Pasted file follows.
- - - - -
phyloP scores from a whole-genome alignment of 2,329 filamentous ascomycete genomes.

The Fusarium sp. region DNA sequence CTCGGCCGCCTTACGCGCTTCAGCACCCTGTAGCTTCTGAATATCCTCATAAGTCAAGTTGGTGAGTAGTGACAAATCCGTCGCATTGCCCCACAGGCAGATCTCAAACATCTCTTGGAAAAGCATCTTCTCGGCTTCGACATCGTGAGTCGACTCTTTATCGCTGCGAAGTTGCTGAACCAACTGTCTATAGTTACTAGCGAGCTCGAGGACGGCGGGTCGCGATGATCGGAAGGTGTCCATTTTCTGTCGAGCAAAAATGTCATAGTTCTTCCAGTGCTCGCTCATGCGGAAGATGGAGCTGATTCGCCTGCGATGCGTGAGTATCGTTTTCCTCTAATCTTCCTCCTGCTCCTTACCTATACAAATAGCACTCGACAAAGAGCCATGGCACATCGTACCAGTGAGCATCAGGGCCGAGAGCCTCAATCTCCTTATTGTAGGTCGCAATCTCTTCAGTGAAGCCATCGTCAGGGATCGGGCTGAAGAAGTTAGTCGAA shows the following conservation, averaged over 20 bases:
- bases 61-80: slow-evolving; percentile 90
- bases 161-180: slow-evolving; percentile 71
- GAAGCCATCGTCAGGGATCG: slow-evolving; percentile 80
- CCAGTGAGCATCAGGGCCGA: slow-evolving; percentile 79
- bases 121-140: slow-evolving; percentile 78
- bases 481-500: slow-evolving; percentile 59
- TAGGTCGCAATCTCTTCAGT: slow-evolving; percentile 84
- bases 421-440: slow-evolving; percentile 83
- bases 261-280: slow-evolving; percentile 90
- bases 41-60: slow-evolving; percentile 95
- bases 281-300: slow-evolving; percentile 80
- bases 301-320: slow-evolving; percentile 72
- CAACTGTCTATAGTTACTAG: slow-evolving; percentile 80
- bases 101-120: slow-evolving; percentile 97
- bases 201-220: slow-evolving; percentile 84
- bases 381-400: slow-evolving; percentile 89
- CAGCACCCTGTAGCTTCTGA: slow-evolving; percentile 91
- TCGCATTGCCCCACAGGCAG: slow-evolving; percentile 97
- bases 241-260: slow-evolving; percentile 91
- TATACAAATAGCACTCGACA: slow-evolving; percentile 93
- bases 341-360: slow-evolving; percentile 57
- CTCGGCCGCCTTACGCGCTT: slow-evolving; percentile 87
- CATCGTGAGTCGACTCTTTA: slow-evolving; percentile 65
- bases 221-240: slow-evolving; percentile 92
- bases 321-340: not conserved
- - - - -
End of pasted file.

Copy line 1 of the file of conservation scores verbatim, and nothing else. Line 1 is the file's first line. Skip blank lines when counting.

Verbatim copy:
phyloP scores from a whole-genome alignment of 2,329 filamentous ascomycete genomes.